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Images that have inspired. Words that have settled into my soul. People who have humbled, and reminded, me why I am here.

Always, when I look, I see something more. When I listen, I hear what I missed before.

As I prepare to leave El Paso in a little more than one week — God, I can’t believe I’m saying that — I am looking and listening as deeply and as intently as I ever have. The way forward is still not clear. The lesson of dependence on God, ongoing. If I have shown courage along the way, it’s come from a deeper place that remains a mystery.

But what is clear are the images along the way. And the impressions they have made — indelible on my heart.

Here are some I’d like to share. Images from my nearly 2-mike walk to the Columban Mission Center where I work three days a week, from the Nazareth Hospitality Center, from the house on Grandview, which sits atop a hill offering an impressive view of downtown El Paso and spreading out across Juarez, Mexico. Images from simply paying attention.

In the segundo barrio — the poorest section of El Paso, where homeless men loiter in the mornings and early evenings waiting for the Opportunity Center to open its doors for coffee and a meal, where fast food containers and crushed beer cans collect in gutters, where barred windows and bail bond shops proliferate — the people paint their fences lavender and robin’s egg blue and plant rose bushes and gardens on their tiny plots producing an amazing array of yellows and reds and purples that rise up in defiance of anyone who would call this place poor.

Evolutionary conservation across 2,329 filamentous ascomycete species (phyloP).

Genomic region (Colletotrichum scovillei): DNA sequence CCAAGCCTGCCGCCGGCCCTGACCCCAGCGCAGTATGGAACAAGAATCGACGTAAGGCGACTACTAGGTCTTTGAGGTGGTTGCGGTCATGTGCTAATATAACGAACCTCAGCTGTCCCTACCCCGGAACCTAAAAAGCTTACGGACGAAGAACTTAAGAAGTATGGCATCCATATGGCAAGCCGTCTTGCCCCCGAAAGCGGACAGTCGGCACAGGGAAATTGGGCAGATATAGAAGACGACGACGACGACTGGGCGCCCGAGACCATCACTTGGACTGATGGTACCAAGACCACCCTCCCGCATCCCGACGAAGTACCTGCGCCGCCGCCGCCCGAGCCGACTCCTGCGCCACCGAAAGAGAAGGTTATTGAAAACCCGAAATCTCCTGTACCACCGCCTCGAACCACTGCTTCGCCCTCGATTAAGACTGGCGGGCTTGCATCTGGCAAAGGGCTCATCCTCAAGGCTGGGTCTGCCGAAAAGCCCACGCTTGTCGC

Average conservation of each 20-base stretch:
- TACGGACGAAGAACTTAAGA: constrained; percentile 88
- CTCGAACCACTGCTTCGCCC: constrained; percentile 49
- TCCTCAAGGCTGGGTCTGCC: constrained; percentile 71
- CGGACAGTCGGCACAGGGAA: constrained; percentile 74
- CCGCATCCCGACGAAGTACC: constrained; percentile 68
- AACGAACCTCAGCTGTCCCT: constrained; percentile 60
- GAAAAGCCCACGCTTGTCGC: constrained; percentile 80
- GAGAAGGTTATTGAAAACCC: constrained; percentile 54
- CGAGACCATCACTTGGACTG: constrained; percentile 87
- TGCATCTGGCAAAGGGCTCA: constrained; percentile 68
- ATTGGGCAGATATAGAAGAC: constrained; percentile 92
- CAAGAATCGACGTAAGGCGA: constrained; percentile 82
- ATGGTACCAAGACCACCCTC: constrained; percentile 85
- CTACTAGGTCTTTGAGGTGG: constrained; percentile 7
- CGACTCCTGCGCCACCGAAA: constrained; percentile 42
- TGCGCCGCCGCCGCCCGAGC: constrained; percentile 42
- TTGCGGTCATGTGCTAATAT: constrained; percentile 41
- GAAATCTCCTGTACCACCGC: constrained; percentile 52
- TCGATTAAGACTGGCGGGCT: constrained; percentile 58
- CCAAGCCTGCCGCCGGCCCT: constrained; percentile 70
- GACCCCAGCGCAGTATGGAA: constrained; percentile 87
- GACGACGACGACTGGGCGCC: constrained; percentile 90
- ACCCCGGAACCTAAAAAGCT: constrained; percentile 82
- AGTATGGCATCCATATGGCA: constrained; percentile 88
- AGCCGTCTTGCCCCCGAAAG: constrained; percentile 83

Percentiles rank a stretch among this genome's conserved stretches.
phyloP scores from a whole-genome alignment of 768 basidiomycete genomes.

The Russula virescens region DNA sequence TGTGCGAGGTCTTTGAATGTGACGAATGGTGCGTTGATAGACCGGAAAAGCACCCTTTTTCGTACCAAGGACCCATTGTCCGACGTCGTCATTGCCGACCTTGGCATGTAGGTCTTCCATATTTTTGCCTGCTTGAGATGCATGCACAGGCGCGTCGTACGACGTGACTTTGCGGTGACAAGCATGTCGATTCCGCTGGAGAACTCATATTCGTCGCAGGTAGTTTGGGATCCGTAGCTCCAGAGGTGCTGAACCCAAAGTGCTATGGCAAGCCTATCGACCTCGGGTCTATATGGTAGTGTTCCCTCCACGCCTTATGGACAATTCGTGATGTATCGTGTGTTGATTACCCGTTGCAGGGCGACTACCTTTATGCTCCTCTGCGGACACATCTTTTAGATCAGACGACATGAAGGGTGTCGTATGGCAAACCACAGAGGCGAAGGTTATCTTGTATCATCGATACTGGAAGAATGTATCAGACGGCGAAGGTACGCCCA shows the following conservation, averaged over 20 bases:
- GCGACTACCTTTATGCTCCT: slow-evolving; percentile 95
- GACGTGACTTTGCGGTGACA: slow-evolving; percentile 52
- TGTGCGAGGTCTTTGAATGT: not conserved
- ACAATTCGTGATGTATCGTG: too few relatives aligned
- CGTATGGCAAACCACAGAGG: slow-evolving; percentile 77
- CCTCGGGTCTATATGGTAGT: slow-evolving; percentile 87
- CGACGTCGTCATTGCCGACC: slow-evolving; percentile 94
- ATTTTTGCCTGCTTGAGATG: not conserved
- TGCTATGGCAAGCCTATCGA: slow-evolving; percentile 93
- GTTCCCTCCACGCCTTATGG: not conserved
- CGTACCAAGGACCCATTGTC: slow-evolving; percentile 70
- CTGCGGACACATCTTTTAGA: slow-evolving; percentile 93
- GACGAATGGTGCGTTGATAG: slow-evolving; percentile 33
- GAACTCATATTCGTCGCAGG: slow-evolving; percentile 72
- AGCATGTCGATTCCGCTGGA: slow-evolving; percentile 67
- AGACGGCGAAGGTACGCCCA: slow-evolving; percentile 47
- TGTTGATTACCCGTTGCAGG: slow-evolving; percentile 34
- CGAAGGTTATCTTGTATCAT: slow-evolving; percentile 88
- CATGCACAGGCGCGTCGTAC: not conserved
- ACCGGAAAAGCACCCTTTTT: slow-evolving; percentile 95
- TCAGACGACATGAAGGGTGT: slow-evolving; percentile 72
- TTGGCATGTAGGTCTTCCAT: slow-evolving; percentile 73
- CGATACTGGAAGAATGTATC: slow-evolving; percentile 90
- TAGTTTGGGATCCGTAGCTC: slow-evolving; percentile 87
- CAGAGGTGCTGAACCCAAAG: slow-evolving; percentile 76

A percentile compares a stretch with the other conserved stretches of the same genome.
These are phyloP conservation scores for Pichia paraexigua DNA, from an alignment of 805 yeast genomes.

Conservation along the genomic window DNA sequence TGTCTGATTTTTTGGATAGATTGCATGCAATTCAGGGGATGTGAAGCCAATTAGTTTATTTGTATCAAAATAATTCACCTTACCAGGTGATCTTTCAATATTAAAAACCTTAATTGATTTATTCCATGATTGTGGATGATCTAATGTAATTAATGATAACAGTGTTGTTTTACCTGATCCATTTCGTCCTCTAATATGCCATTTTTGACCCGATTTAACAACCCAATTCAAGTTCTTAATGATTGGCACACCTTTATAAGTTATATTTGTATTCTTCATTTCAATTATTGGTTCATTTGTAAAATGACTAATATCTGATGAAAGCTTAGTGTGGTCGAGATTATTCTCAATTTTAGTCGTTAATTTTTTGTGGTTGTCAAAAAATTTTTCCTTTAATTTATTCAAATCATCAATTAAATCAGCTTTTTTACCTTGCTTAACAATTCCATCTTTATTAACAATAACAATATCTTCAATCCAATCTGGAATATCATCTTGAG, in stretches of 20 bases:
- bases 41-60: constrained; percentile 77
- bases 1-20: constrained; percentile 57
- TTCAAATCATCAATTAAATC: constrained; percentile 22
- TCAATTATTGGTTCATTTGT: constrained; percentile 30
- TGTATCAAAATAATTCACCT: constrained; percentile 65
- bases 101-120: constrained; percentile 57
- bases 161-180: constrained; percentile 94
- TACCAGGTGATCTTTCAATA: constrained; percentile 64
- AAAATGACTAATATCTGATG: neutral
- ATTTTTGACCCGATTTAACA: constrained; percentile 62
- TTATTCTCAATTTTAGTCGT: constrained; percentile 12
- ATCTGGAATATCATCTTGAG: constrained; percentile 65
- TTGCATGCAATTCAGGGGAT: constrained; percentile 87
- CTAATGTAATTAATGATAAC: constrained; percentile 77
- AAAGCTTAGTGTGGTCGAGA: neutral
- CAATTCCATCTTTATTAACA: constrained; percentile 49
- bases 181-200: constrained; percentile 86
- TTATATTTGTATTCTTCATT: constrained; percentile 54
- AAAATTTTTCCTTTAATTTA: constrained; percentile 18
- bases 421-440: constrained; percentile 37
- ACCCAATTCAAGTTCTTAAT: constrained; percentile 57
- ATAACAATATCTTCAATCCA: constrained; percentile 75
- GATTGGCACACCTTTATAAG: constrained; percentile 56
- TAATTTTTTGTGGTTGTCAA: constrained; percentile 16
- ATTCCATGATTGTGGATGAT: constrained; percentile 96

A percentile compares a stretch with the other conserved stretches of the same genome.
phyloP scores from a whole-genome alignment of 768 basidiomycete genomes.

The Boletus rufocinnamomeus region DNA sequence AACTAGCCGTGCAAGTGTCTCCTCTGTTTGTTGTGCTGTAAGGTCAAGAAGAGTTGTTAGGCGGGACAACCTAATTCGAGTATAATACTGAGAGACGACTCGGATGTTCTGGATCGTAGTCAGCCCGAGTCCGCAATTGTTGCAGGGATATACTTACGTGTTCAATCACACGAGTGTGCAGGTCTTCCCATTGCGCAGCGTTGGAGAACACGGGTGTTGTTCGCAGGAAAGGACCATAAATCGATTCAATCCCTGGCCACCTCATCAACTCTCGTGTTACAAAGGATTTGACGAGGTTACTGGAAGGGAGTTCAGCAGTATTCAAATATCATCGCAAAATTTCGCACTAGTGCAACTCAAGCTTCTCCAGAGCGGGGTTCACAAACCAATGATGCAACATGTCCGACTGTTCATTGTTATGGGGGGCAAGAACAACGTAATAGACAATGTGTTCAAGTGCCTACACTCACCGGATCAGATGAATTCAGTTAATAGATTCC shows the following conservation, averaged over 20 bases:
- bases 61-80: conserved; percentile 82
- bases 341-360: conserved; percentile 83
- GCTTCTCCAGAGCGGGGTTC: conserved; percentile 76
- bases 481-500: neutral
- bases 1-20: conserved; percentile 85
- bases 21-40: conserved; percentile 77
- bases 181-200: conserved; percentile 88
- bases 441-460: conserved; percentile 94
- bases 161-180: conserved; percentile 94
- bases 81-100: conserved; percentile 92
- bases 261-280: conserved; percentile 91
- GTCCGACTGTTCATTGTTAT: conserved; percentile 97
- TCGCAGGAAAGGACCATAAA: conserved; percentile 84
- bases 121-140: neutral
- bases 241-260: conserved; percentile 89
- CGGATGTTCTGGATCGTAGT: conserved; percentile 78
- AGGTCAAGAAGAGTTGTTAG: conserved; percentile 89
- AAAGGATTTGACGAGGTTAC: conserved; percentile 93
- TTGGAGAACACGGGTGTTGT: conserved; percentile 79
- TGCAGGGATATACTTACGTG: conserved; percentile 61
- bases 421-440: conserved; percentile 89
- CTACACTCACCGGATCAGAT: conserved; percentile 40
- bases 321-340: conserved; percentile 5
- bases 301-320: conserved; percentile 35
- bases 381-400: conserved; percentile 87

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neighborhood fence
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Early morning view of the mountains into Mexico
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flower garden in the barrio
students on spring break serving families at Nazareth
students on spring break serving families at Nazareth
Migrant Way of the Cross at Mt. Cristo Rey
Migrant Way of the Cross at Mt. Cristo Rey
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local church celebrates national migrant week
child's drawing at Nazareth Hospitality Center
child’s drawing at Nazareth Hospitality Center

Blinded…or How One Boy Challenges Response to National Prayer Breakfast Speech

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Once again a child  has revealed an important lesson.

As I stood on our steep hillside shaking out a rug, a mom and her three children waiting at the bus stop caught my attention. The eldest, a boy of about 7, had gathered pebbles from the rocky mound beside them and, as I watched, he whipped them at his little brother. One at a time. The younger boy turned his body away from the force of the stones. Their mother, preoccupied with removing their little sister from her stroller to prepare for the bus, either didn’t notice or chose to ignore them. The boy continued without reprimand. I stopped beating the rug, wanting to yell down at him from my perch on the hill. Suddenly he stopped and turned his attention to his sister. The toddler now stood beside him while their mother folded up her stroller. Instantly he changed from a relentless rock thrower to a tender caregiver as he enfolded his arms around his sister and pulled her against his waist, as if protecting her from an oncoming storm. His sweet actions, in stark opposition to what I had just witnessed a moment ago with his brother, rather than surprise me, resonated within me.